The Islamic State has vowed to revenge the death of its leader, Abu Bakr al-Baghdadi, who was killed in a weekend raid by U.S. special forces in northwestern Syria.
The group, who vowed to revenge against the United State, confirmed his death in an audiotape posted online and said a successor, identified as Abu Ibrahim al-Hashemi al-Quraishi, had been appointed.
An Islamic State spokesman warned the United States in the tape to “beware vengeance (against) their nation and their brethren of infidels and apostates”.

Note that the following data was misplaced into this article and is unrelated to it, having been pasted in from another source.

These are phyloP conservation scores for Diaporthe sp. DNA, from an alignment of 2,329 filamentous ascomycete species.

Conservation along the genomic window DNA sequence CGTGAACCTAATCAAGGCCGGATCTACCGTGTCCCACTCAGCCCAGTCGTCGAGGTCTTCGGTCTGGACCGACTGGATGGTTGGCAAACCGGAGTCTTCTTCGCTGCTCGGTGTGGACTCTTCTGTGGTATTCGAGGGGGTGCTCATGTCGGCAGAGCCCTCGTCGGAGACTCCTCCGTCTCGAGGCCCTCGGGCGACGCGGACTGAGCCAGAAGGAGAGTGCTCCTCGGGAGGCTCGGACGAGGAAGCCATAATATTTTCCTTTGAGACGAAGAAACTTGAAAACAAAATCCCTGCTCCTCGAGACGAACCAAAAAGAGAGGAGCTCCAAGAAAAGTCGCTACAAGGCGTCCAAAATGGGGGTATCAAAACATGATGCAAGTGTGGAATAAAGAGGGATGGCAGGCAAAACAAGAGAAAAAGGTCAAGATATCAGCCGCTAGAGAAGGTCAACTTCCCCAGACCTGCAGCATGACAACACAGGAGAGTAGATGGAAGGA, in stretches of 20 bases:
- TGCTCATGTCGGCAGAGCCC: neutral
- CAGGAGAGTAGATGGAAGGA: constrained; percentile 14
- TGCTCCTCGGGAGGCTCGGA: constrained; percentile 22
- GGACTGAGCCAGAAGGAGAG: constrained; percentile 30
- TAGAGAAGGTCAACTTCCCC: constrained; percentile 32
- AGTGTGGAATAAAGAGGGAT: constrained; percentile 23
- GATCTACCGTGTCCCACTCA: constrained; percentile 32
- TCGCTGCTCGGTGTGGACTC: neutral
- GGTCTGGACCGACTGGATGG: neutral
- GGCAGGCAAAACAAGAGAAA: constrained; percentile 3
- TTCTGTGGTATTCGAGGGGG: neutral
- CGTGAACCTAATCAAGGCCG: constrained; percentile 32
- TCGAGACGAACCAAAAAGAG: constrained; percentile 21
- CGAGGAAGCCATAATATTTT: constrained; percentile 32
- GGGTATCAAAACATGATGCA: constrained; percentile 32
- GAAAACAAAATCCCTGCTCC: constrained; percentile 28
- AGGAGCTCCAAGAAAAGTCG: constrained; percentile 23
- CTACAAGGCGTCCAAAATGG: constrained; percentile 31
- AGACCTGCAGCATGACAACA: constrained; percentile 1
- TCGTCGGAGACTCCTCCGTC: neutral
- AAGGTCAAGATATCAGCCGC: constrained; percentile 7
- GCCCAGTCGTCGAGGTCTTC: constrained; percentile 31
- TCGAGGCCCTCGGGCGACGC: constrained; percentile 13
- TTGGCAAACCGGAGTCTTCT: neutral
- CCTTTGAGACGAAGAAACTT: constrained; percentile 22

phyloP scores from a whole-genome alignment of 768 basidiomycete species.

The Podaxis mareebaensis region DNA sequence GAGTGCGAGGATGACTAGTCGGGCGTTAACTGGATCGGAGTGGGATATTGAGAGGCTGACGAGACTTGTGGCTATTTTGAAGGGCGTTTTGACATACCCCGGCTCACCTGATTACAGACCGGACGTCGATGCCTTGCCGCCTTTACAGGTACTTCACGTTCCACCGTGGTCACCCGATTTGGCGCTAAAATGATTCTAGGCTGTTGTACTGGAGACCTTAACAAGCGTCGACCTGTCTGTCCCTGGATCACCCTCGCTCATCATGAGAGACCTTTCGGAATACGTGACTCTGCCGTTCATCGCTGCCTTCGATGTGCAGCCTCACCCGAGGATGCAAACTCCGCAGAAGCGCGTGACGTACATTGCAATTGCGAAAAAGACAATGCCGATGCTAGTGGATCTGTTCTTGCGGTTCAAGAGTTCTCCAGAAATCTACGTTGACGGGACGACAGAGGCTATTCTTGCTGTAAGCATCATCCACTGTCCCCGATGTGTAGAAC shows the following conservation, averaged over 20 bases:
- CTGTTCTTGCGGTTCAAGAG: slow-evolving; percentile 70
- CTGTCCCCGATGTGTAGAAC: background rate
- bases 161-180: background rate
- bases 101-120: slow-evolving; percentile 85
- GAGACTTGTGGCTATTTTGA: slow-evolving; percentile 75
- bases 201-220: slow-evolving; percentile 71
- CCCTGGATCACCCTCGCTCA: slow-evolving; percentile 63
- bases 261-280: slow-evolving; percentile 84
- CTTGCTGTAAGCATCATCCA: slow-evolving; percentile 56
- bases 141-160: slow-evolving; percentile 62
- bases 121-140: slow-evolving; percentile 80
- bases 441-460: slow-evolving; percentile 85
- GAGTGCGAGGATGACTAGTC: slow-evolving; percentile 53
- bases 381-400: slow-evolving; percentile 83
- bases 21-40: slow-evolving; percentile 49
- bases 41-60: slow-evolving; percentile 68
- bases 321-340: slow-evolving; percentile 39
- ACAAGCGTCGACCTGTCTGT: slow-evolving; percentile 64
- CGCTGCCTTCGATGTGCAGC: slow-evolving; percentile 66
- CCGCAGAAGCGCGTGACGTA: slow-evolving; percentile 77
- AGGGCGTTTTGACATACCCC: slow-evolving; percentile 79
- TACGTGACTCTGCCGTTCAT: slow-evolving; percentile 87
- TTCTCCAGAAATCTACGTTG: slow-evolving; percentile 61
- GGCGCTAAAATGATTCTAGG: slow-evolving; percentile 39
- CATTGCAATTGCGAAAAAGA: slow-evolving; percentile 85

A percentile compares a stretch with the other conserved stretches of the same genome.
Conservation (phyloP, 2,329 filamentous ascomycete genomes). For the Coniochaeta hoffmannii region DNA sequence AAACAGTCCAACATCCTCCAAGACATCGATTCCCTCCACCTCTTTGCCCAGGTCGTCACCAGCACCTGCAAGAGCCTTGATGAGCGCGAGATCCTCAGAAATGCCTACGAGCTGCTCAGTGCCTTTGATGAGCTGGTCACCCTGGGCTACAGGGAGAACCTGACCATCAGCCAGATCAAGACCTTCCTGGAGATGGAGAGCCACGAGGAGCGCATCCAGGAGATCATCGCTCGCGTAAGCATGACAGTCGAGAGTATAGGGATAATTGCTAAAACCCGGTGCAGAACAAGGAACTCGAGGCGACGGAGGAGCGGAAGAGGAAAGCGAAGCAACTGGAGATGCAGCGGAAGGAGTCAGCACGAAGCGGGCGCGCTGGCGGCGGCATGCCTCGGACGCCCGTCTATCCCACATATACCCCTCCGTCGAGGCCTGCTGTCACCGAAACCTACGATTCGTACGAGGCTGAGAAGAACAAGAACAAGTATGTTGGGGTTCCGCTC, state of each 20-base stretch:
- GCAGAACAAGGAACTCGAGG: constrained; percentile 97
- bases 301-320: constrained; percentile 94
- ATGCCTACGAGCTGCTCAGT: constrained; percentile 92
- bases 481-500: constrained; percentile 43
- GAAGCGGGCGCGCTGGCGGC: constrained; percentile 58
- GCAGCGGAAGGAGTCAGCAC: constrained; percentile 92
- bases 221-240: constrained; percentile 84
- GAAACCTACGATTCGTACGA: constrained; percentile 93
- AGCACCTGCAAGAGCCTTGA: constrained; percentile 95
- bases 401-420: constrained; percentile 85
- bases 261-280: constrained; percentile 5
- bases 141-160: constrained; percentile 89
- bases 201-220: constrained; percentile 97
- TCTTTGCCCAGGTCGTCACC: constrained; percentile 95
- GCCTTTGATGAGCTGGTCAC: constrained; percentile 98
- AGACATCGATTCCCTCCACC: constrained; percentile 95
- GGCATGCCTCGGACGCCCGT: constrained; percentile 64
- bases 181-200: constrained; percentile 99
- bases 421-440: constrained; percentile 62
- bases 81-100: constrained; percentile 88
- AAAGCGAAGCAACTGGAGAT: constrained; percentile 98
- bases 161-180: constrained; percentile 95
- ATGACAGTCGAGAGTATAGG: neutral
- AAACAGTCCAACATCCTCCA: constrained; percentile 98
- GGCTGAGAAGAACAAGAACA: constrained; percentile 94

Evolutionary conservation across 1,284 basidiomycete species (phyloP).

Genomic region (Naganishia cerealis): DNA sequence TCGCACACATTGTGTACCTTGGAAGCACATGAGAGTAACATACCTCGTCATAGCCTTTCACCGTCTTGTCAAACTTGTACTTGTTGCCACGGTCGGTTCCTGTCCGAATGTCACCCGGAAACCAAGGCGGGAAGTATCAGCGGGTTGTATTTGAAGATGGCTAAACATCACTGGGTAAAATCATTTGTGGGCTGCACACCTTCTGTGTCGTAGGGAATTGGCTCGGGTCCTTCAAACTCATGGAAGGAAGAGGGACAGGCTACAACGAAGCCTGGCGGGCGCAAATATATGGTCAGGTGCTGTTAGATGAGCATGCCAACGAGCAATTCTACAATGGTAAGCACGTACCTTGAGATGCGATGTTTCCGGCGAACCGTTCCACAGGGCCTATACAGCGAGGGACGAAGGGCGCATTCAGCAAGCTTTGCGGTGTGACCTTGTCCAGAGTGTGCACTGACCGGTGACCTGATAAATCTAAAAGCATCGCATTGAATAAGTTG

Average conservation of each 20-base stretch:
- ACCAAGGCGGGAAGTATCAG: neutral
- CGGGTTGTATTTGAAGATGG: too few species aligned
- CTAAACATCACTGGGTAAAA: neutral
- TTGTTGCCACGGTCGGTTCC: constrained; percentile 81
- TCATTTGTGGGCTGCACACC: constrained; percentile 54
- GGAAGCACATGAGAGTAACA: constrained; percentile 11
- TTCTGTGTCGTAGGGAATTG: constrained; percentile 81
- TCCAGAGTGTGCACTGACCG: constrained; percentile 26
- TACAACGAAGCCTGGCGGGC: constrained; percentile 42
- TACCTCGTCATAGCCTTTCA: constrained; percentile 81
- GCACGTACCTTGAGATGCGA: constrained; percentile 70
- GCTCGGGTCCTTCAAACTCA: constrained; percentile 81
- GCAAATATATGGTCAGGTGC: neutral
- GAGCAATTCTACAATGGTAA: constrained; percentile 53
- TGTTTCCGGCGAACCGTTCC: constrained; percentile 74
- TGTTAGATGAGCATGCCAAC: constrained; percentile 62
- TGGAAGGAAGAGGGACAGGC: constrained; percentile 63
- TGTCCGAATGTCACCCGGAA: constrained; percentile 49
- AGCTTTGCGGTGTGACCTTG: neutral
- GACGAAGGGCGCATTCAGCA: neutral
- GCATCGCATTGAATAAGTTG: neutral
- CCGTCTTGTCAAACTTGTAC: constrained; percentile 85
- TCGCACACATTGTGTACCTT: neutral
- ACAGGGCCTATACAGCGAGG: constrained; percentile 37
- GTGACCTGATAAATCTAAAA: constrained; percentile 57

Baghdadi’s death is likely to cause Islamic State to splinter, leaving whoever emerges as its new leader with the task of pulling the group back together as a fighting force, according to analysts.
Whether the loss of its leader will in itself affect the group’s capabilities is open to debate. Even if it does face difficulties in the transition, the underlying ideology and the sectarian hatred it promoted remain attractive to many, analysts say.